One of Ireland’s Olympic medal-winners is praying he can go further in the boxing ring at the London 2012 Games.
At the launch of the final line-up for Team Ireland in Dublin yesterday, Paddy Barnes, from north Belfast, said his personal target is to get into the final and take gold.
One of 65 athletes across 14 sports, the light flyweight bronze medal winner in Beijing in 2008 is a senior member of the six-strong boxing team.
“I’m happy with qualification. Anything more is a bonus,” he said.
“But I’d like to go two stages further – but liking it and doing it are two different things but I just hope and pray that I can.”
The boxing team includes world champion Katie Taylor, in training today rather than attending the launch as she prepares to compete as the Olympics hosts the women’s sport for the first time. Other medal hopes include Darren O’Neill and John Joe Nevin.
More than a fifth of Team Ireland are from Northern Ireland including Barnes, swimmer Melanie Nocher, west Belfast boxer Michael Conlan, Antrim canoeist Hannah Craig and sailor James Espey, from Bangor, Co Down, among others.
The team also has only the second Irish athlete to compete at the summer and winter games. Claire Bergin, on the women’s 4x400m relay team took part in the bobsleigh competition in Vancouver 2010.
Elsewhere, sisters Catriona and Joanne Cuddihy compete on the track, the golden girl of Irish athletics Derval O’Rourke will race in the 100m hurdles and 23-year-old gymnast Kieran Behan, who overcame a life-threatening illness, will achieve his Olympic dream.
The road racing cycling positions have yet to be finalised after national time trial and road race champion Matt Brammeier appealed against a decision not to select him. Tour de France riders Dan Martin and Nicolas Roche are expected to make the grade.
Chef de mission Sonia O’Sullivan refused to put a number on the medal target.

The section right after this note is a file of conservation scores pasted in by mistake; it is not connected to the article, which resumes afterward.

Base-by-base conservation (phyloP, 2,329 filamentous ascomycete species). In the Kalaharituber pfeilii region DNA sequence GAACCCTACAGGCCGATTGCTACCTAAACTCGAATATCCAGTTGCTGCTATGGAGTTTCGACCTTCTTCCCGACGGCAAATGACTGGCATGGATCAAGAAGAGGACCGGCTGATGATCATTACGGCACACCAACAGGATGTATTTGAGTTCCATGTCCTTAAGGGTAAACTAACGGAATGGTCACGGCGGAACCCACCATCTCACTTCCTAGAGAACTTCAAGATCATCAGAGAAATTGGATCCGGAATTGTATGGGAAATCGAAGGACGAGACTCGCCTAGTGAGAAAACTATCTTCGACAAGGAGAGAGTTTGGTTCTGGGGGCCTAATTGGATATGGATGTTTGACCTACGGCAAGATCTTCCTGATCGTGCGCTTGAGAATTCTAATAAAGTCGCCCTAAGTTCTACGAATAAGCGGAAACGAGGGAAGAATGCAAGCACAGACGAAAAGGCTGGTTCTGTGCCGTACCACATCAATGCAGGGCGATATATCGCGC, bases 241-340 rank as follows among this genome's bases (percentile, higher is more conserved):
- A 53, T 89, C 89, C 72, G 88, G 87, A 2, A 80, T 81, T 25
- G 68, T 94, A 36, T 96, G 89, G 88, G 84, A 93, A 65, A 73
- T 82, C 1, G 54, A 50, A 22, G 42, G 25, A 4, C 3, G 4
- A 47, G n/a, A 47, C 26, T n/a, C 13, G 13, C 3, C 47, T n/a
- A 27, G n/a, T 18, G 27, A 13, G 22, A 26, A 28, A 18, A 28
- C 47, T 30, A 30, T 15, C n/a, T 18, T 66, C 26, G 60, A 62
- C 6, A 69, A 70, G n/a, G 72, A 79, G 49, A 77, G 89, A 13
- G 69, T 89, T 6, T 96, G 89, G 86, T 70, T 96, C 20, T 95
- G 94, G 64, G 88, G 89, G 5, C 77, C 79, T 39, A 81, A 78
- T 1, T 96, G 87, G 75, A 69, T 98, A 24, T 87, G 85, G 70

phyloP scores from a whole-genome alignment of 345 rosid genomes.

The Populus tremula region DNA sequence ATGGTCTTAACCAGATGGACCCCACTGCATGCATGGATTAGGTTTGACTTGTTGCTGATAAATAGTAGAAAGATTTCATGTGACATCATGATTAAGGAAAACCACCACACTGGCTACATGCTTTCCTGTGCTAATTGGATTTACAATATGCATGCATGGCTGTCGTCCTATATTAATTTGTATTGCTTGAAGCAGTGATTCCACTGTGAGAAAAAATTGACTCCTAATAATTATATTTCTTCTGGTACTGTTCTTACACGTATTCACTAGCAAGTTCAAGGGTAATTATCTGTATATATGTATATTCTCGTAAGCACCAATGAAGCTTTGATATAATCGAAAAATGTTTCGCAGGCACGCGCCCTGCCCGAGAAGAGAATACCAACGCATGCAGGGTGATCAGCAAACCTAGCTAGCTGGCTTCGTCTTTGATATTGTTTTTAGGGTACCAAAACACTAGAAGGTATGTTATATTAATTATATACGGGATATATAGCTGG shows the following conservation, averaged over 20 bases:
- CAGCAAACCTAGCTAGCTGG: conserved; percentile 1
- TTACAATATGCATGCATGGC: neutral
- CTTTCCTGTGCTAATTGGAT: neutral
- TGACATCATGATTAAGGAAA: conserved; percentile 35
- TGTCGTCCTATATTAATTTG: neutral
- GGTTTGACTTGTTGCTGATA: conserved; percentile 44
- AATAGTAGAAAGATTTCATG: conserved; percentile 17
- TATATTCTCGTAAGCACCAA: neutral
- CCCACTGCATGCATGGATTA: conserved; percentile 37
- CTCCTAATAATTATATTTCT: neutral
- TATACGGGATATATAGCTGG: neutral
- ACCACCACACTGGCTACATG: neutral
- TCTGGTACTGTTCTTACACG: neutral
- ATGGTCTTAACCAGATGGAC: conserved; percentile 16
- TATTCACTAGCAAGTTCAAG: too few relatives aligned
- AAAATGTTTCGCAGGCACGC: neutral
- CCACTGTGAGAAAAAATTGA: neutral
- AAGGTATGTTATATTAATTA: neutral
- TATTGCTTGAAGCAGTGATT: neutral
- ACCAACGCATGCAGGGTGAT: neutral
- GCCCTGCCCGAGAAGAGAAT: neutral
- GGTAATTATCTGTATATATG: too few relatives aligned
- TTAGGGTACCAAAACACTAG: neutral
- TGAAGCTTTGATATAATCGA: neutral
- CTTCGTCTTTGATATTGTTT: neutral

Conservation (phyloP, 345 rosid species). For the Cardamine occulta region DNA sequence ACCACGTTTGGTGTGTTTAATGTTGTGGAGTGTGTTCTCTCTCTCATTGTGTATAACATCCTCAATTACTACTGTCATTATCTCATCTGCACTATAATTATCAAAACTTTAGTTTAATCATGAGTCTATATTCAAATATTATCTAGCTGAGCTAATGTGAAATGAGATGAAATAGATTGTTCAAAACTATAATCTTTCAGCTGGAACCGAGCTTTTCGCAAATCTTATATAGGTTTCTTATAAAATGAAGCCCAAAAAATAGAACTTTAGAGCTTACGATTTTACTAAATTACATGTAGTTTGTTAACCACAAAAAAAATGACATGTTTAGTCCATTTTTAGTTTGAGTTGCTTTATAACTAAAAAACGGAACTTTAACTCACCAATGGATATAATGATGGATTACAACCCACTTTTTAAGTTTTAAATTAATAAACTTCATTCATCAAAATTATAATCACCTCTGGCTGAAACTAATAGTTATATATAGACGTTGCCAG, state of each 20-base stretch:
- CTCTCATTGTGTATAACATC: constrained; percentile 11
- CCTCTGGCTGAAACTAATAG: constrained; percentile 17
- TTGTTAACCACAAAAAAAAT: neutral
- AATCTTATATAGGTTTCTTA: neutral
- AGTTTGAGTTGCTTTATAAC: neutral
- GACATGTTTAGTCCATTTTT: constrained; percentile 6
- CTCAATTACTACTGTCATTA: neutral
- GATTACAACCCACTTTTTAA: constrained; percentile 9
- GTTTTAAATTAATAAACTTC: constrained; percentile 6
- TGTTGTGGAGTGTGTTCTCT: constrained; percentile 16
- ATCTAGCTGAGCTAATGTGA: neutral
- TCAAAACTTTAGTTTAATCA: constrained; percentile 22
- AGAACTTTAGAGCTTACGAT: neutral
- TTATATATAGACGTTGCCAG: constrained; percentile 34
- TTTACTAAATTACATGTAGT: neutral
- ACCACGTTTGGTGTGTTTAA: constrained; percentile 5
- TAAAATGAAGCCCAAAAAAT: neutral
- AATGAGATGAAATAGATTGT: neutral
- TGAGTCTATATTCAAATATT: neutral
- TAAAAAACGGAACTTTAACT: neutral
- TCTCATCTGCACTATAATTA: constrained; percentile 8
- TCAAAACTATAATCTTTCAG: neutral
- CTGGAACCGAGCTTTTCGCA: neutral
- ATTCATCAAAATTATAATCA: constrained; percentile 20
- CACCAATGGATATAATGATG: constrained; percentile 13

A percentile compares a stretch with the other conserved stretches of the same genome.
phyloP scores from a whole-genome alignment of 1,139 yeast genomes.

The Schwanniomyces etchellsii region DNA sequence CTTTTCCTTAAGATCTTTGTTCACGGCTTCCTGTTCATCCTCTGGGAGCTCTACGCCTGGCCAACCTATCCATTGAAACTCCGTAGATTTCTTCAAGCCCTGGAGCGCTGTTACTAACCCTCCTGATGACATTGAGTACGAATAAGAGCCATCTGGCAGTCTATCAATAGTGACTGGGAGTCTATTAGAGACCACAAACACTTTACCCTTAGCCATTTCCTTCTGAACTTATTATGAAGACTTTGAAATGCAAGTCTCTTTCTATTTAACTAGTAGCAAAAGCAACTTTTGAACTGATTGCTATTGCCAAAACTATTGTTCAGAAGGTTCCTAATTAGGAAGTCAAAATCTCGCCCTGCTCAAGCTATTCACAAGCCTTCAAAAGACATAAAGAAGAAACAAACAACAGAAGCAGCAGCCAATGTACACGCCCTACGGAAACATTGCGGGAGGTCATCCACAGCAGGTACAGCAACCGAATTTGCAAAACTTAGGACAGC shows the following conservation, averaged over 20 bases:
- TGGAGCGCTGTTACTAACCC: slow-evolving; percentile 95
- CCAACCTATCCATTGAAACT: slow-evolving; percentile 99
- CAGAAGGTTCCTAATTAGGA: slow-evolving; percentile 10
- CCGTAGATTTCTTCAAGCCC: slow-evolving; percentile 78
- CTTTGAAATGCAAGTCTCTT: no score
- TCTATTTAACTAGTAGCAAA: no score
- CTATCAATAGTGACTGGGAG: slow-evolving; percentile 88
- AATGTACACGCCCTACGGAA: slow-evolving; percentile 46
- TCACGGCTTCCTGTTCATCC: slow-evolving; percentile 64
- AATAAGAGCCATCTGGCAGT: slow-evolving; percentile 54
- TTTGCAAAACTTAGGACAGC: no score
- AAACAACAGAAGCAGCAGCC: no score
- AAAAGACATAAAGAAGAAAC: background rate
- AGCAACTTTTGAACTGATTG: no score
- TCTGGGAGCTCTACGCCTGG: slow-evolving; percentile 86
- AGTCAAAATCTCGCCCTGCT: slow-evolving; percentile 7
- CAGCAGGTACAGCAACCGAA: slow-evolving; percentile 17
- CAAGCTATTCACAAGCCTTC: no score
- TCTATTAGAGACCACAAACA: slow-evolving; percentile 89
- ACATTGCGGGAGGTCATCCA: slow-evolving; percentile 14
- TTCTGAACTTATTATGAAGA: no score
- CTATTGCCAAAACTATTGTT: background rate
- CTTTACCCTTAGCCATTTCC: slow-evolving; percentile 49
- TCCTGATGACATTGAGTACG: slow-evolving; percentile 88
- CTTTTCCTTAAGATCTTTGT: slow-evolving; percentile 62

“I can only ask that anyone who goes to the Olympics that they will try their very best,” she said.
“I can only ask that the athletes reach and achieve the standards that got them to the Games. If they can do a bit more that’s fantastic, if they come home with medals that’s the icing on the cake.”
Team Ireland will travel out to the London Games from their various training bases over the next three weeks for what the Olympic Council of Ireland (OCI) has said is effectively a home Olympics.
Pat Hickey, OCI president, praised the support and assistance Team Ireland has been given by Locog, the London Organising Committee of the Olympic and Paralympic Games and chairman Lord Coe.
“We were not supposed to have received any favours from the organisers but we received many favours,” he said.
“The team is the best prepared it could have been. The co-operation with the athletes, the Irish Sports Council, the national federations and other stakeholders has been the best ever. All is now set for an exciting and fruitful Olympic Games.”
Billy Walsh, head coach for Irish boxing’s high performance unit, said the target for his athletes was to take the Games one step at a time – the same approach as Beijing were his guidance helped return three medals.
“We’ve beaten fellas higher ranked than us and we’ve been beaten by fellas ranked lower than us so it’s about not taking our eye off the ball,” he said
“Our focus is on one fight, one round, one minute that’s what we worry about. We have one Olympic Games and that’s it.”
Sports Minister Michael Ring said: “Everything has gone well for this Olympics. They’ve never been better prepared.
“I hope we have two things in the Olympics – that everyone who competes will do so cleanly and anybody who can bring a bit of gold back we’ll welcome them with open arms. We need every bit of gold in this country.”